A blog maintained by Tevita Kete, PGR Officer

Secretariat of the Pacific Community (SPC), Suva, Fiji Islands



This weblog documents the activities of Pacific Agricultural Genetic Resources Network (PAPGREN), along with other information on plant genetic resources (PGR) in the Pacific.

The myriad varieties found within cultivated plants are fundamental to the present and future productivity of agriculture. PAPGREN, which is coordinated by the Land Resources Division of the Secretariat of the Pacific Community (SPC), helps Pacific countries and territories to conserve their crop genetic diversity sustainably, with technical assistance from the Bioversity International (BI) and support from NZAID and ACIAR.

SPC also hosts the Centre of Pacific Crops and Trees (CEPaCT). The CEPaCT maintains regional in vitro collections of crops important to the Pacific and carries out research on tissue culture technology. The CEPaCT Adviser is Dr Mary Taylor (MaryT@spc.int), the CEPaCT Curator is Ms Valerie Tuia (ValerieT@spc.int).




PAPGREN coordination and support

  • CTA
  • SPC
  • CEPaCT

     genebank locations
    Click on the thumbnail to see a map of the locations of Pacific genebanks. Click here to download a regional directory of genebanks in the Pacific, including information on their location, contact details and holdings.

    PAPGREN partners

    Mr William Wigmore
    Director of Research
    Ministry of Agriculture
    Department of Resources & Development
    P.O. Box 96
    Cook Islands
    Tel: (682) 28711-29720
    Fax: (682) 21881
    Email: cimoa@oyster.net.ck

    Mr Adelino S. Lorens
    Agriculture Pohnpei
    Office of Economic Affairs
    P.O. Box 1028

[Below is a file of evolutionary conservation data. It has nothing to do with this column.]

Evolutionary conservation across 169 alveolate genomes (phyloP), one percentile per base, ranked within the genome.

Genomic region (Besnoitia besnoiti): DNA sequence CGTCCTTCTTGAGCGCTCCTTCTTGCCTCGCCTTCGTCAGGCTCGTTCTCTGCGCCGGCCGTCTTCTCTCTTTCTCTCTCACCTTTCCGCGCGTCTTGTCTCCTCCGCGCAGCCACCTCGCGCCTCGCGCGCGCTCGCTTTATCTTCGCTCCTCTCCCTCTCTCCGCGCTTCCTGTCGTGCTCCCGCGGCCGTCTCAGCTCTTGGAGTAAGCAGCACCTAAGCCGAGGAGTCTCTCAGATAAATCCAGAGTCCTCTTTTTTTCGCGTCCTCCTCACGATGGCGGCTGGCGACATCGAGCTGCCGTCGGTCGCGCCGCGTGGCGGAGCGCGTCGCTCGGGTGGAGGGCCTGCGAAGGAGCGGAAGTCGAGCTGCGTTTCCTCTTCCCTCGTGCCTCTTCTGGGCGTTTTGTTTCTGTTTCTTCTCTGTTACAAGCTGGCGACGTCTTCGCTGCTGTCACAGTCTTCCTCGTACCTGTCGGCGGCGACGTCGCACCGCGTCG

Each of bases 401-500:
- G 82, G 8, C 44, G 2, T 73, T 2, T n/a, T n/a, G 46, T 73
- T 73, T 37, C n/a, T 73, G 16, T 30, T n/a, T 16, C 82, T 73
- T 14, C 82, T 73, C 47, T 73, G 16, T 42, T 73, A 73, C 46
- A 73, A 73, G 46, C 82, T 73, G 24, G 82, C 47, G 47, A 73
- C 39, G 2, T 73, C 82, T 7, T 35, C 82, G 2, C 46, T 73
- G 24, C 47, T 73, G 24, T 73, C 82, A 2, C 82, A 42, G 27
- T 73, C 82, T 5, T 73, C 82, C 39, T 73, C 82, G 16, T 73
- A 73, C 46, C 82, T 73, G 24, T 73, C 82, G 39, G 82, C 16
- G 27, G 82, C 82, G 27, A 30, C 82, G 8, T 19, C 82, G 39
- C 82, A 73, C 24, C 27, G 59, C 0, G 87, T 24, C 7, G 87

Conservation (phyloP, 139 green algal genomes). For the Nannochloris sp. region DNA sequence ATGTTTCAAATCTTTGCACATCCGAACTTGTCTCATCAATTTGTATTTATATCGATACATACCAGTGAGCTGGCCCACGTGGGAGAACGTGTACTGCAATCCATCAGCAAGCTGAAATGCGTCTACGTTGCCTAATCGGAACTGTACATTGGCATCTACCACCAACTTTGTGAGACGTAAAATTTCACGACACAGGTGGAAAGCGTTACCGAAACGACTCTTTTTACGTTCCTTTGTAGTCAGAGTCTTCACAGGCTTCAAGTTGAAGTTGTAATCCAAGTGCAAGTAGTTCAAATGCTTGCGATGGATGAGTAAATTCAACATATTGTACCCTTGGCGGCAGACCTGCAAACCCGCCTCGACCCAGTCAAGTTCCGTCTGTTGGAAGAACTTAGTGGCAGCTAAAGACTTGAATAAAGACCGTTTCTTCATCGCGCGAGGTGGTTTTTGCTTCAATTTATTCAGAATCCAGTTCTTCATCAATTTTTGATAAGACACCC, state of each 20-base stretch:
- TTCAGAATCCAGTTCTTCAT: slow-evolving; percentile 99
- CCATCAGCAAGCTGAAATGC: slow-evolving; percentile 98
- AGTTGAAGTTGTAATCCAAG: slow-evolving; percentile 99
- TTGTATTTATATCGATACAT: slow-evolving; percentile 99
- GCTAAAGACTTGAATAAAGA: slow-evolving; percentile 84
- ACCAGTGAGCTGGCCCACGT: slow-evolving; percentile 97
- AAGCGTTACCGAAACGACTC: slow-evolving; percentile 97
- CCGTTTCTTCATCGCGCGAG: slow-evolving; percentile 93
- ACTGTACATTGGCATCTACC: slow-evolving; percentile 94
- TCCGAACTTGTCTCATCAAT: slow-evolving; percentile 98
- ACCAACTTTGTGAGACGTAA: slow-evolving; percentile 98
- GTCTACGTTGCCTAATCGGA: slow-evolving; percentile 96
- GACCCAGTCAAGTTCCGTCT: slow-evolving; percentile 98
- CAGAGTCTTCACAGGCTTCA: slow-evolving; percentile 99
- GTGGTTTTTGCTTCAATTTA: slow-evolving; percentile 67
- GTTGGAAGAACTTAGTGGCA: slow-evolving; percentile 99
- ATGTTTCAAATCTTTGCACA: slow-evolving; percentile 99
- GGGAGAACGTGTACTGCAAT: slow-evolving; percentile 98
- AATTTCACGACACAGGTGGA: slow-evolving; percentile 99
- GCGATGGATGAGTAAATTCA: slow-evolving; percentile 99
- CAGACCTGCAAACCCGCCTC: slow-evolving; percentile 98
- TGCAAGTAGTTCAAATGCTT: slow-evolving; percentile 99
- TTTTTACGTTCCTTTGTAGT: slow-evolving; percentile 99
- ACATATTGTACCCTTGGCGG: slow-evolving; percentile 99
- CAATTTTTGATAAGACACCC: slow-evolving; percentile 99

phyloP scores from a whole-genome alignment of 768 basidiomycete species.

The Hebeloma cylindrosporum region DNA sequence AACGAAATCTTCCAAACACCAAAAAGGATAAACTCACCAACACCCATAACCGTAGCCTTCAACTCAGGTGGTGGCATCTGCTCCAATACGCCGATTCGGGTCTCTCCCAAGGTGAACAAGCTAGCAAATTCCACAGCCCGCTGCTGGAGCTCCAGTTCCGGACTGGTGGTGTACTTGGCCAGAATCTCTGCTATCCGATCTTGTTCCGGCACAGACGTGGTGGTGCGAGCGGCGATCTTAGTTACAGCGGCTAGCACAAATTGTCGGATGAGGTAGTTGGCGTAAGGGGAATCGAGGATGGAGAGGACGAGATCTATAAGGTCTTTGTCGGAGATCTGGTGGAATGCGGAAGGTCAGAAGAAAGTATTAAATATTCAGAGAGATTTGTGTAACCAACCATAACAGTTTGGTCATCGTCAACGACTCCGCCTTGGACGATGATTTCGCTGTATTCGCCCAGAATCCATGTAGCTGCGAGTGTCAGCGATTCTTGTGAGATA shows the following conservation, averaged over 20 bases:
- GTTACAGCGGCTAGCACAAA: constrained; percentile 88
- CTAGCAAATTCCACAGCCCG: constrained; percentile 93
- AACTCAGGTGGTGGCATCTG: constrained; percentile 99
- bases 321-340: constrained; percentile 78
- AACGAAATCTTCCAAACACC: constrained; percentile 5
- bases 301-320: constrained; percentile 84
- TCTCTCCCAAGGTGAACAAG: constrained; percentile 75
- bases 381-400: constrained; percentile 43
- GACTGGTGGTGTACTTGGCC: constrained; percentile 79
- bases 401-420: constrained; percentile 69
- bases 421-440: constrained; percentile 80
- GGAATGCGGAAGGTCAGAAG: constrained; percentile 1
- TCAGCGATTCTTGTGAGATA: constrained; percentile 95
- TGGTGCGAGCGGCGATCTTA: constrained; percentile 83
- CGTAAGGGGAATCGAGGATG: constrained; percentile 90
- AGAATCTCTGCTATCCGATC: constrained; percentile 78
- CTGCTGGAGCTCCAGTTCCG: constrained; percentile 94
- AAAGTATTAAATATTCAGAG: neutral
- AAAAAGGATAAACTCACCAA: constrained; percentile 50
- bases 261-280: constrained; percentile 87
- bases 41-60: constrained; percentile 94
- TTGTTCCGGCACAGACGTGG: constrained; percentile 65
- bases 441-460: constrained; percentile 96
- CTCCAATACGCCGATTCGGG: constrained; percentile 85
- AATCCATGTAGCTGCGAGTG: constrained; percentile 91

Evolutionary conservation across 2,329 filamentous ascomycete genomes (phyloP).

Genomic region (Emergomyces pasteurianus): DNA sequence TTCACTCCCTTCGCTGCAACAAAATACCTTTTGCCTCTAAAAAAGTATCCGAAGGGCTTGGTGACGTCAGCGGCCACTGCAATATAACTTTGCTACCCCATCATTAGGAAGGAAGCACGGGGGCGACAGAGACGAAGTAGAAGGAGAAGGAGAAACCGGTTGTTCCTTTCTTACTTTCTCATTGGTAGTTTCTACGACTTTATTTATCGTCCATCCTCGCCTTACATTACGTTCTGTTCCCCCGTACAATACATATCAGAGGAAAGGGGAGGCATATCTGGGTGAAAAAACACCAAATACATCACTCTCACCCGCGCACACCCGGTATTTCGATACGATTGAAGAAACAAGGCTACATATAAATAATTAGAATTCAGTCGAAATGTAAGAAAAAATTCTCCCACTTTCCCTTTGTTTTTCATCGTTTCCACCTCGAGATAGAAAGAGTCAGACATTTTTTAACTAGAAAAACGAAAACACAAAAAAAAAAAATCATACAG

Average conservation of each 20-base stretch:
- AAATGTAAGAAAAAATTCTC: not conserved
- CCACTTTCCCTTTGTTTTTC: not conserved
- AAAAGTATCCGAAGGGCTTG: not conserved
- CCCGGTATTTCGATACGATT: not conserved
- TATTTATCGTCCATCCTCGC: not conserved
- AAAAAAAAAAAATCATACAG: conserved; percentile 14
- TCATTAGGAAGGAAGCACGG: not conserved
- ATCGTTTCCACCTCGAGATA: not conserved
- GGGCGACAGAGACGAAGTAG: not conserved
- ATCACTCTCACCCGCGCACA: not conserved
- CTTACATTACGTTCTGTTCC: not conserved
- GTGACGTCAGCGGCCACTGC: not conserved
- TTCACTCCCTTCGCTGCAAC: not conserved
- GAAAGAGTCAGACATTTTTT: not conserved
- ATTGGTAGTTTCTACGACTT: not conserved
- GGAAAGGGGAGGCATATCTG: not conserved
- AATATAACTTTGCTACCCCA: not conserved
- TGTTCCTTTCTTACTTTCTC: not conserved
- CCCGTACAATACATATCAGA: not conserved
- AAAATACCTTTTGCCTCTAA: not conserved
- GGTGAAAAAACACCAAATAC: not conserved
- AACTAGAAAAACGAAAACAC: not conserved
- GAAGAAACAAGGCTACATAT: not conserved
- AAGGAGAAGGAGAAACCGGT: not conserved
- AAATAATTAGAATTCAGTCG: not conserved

Pohnpei 96941
    Federated States of Micronesia
    Tel: (691) 3202400
    Fax: (691) 3202127
    Email: pniagriculture@mail.fm

    Dr Lois Englberger
    Island Food Community of Pohnpei
    Research Advisor
    P.O. Box 2299
    Pohnpei 96941
    Federated States of Micronesia
    Email: nutrition@mail.fm

    Mr Apisai Ucuboi
    Director of Research
    Ministry of Agriculture, Fisheries & Forest
    Koronivia Research Station
    P.O. Box 77
    Fiji Islands
    Tel: (679) 3477044
    Fax: (679) 3477546-400262
    Email: apisainu@yahoo.com

    Dr Maurice Wong
    Service du Developpement Rural
    B.P. 100
    Tahiti 98713
    French Polynesia
    Tel: (689) 42 81 44
    Fax: (689) 42 08 31
    Email: maurice.wong@rural.gov.pf

    Mr Tianeti Beenna Ioane
    Head, Research Section
    Division of Agriculture
    Ministry of Environment, Lands and Agricultural Development
    P.O. Box 267
    Tel: (686) 28096-28108-28080
    Fax: (686) 28121
    Email : agriculture@tskl.net.ki; Beenna_ti@yahoo.com

    Mr Frederick Muller
    Ministry of Resources & Development
    P.O. Box 1727
    Majuro 96960
    Marshall Islands
    Tel: (692) 6253206
    Fax: (692) 6257471
    Email: rndsec@ntamar.net

    Mr Herman Francisco
    Bureau of Agriculture
    Ministry of Resources & Development
    P.O. Box 460
    Koror 96940
    Tel: (680) 4881517
    Fax: (680) 4881725
    Email: bnrd@pnccwg.palaunet.com

    Ms Rosa Kambuou
    Principal Scientist PGR
    NARI Dry Lowlands Programme
    Laloki Agricultural Research Station
    P.O. Box 1828
    National Capital District
    Papua New Guinea
    Tel: (675) 3235511
    Fax: (675) 3234733
    Email: kambuou@global.net.pg

    Ms Laisene Samuelu
    Principal Crop Development Officer
    Crops Division
    Ministry of Agriculture, Forests, Fisheries & Meteorology
    P.O. Box 1874
    Tel: (685) 23416-20605
    Fax: (685) 20607-23996
    Email: lsamuelu@lesamoa.net

    Mr Jimi Saelea
    Director of Research